## Friday, May 15, 2009

### The Marginal Impact Statistics Have on Hall of Fame Voting

A couple of weeks ago I presented a binary (logit) model of Hall of Fame voting. I looked at all players whose first year of eligibility was from 1990-2009 (except for Pete Rose). The model's equation estimates the probability that a player would be elected to the Hall of Fame (though not necessarily in his first year of eligibility). Of course, there are coefficient estimates and what I do here is give the change in the probability of being elected due to a change in a hypothetical player's stats.

I made up a player who had a 0.290 career AVG, had 6 100 RBI seasons, won 1 MVP award, played in 8 all-star games and had 8,894 career plate appearances. This player was not a catcher and did not achieve 3,000 hits. He had a world series impact of 18 (that is, his world series PAs times his world series OPS). It is like he had a .750 OPS in 24 world series PAs.

The first line in the table below shows that his probability of being elected was .50 or 50%. The rest of the table shows what his probability would be if his stats changed. For instance, if his career average had been .300 instead of .290 (with nothing else changing), his probability (or PR) rises to .663. Another 10 point gain in average brings it to .795. But if he had only hit .280, the PR is just .337. Of course, other things might have changed if his averaged had changed. Maybe 100 RBI seasons or all-star games played would have been different. But I will have to assume that they did not. The different cases for AVG are in red. More discussion follows the table. You can see a larger version of the table if you click on it.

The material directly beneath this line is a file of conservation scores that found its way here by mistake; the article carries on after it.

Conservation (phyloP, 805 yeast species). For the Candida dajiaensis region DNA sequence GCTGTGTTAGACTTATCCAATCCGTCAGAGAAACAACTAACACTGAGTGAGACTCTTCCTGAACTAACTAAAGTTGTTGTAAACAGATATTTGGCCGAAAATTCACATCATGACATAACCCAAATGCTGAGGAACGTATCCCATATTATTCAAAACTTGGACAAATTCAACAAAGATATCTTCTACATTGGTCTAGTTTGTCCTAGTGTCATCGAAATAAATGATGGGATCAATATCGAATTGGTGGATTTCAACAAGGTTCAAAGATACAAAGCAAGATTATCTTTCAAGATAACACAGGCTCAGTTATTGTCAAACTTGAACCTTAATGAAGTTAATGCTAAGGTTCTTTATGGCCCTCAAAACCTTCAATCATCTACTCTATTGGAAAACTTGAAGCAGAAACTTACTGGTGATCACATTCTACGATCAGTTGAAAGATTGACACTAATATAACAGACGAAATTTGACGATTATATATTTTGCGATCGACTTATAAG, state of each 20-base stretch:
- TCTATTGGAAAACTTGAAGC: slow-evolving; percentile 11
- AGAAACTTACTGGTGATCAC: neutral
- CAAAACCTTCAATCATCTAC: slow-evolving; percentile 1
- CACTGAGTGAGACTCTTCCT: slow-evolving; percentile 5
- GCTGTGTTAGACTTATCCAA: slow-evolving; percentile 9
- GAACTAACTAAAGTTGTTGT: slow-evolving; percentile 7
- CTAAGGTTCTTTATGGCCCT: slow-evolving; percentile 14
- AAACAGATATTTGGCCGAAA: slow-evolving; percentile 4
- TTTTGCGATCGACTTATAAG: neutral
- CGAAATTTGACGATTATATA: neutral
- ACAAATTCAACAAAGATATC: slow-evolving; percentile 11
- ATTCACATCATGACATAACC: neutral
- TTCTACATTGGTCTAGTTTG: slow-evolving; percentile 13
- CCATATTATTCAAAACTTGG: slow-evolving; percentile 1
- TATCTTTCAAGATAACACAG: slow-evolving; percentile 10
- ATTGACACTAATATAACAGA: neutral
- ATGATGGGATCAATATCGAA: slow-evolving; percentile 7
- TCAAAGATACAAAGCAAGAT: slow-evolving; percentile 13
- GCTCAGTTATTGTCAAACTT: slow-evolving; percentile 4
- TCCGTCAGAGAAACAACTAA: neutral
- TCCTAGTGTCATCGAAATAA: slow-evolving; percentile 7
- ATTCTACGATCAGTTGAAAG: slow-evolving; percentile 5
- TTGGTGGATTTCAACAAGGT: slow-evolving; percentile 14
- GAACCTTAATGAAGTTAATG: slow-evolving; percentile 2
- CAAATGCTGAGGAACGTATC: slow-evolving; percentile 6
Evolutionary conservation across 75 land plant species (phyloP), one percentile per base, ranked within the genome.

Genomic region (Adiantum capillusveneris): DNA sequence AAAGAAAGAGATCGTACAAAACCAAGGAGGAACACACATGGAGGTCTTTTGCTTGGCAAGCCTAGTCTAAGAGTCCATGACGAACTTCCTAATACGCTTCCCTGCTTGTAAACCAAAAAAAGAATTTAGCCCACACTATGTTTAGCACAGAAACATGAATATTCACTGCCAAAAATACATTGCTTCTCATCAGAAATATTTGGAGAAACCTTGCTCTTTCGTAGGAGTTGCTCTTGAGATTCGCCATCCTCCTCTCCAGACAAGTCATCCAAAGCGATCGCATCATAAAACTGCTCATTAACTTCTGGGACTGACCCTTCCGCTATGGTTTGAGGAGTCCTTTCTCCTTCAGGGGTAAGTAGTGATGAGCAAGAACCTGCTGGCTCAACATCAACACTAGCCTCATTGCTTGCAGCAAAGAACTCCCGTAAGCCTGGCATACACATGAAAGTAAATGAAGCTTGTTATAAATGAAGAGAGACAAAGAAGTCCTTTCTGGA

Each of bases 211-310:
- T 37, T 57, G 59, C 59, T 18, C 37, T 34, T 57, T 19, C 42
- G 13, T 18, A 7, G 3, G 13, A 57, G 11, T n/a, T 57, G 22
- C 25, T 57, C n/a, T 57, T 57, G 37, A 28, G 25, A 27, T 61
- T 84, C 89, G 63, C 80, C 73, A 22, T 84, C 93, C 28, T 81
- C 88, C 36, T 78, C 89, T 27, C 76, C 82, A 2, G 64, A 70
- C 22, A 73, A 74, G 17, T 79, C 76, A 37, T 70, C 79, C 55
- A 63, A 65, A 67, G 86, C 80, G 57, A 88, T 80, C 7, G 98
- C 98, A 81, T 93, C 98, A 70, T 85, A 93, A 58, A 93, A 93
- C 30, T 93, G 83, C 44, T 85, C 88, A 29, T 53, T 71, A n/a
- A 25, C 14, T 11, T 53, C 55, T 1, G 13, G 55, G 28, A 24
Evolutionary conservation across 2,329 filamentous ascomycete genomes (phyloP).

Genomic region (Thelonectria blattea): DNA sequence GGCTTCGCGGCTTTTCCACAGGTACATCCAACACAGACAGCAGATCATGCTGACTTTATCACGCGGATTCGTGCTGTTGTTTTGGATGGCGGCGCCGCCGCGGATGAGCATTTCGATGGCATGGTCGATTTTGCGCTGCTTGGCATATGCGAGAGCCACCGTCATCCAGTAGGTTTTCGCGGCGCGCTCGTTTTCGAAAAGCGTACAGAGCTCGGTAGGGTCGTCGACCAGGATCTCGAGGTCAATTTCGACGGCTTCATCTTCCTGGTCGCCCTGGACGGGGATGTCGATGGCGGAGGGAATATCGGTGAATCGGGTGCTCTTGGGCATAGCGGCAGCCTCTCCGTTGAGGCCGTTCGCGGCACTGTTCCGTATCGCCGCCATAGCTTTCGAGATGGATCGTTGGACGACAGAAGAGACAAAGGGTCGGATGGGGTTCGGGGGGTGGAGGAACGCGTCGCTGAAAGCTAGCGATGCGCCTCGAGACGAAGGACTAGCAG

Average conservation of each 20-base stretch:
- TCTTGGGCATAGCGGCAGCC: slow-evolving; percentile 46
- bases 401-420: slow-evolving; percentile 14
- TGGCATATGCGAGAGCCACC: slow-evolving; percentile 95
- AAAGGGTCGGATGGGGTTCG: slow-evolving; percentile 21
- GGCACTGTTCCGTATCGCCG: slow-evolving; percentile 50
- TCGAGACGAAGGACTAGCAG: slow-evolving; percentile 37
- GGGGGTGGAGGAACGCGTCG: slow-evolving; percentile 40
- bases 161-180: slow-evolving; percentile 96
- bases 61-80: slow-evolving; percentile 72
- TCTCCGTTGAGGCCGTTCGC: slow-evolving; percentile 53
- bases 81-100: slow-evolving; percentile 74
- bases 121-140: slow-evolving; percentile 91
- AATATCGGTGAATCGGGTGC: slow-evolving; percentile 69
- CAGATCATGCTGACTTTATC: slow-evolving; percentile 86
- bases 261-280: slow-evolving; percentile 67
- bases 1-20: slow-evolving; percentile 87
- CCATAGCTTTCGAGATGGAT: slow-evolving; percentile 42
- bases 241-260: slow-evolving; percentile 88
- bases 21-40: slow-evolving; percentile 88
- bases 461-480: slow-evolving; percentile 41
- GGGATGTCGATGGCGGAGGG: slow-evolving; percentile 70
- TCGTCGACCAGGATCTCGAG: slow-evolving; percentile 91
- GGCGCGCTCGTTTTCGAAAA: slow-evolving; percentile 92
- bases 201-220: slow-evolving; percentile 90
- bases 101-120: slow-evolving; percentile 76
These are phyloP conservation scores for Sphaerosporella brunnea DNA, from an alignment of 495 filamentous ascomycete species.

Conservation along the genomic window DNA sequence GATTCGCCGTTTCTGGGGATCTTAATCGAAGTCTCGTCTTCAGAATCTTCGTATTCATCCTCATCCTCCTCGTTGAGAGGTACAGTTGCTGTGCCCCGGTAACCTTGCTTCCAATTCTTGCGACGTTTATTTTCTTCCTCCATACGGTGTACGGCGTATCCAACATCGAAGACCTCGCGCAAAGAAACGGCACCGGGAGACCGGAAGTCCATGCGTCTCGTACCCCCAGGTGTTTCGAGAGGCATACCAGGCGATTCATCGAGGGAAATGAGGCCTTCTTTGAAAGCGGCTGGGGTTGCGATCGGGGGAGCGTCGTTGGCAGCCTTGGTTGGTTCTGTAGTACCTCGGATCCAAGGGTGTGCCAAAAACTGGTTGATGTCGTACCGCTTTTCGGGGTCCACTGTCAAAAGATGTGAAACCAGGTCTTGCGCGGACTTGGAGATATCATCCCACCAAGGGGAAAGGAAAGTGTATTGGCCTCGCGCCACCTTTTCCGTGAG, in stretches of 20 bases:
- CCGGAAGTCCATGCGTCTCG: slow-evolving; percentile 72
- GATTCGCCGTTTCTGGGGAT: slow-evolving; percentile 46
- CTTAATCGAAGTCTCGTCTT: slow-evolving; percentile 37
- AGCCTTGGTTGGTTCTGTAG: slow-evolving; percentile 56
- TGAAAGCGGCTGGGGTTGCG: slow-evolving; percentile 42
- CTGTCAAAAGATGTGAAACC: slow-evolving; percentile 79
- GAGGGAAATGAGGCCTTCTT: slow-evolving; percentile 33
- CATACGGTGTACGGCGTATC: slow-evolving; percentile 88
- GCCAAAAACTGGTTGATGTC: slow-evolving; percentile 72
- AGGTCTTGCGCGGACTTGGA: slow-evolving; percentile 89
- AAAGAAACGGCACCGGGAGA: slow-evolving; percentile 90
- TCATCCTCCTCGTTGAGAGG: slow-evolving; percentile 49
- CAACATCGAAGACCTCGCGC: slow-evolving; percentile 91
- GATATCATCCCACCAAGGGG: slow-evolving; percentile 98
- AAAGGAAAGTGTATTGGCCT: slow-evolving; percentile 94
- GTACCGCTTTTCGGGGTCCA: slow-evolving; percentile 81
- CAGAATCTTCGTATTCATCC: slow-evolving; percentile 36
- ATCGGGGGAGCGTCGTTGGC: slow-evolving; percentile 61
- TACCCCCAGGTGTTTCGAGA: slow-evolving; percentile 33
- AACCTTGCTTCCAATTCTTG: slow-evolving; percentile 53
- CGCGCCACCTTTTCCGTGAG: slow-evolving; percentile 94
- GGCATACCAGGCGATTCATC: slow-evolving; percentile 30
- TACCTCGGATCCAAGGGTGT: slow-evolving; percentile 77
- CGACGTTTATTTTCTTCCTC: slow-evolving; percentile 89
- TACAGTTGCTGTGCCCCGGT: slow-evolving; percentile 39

Adding 1 100 RBI seasons raises PR to .638. Taking 1 away lowers it to .362. So the 100 RBI seasons has a powerful impact, like AVG. Adding an MVP award raises PR to .59.But all-star games played in (AS) might have the strongest effect. Going from 8 to 9 all-star games raises the PR to .80. If all-star games falls to 7, PR is just .20.

Having 3000 hits, not surprisingly, raises the PR to 1.00 or 100% (actually its a little less but it is above 99.99%). If the player had been a catcher (see the 1 in the C column), it jumps to .973. The WS or world series impact is very slight. Adding or subtracting 500 career PAs matters alot. Adding 500 PAs bumps PR up to .657 and taking 500 away drops it to .343.

I also did the same test for an actual player, Jim Rice. His predicted PR was the closest of any of the players in the study to .50 at .595. The next table has the marginal changes like the one above. Maybe the biggest impact for Rice is all-star games. If he had just one less, his PR falls to .269. In general, his table looks similar to that of the hypothetical player.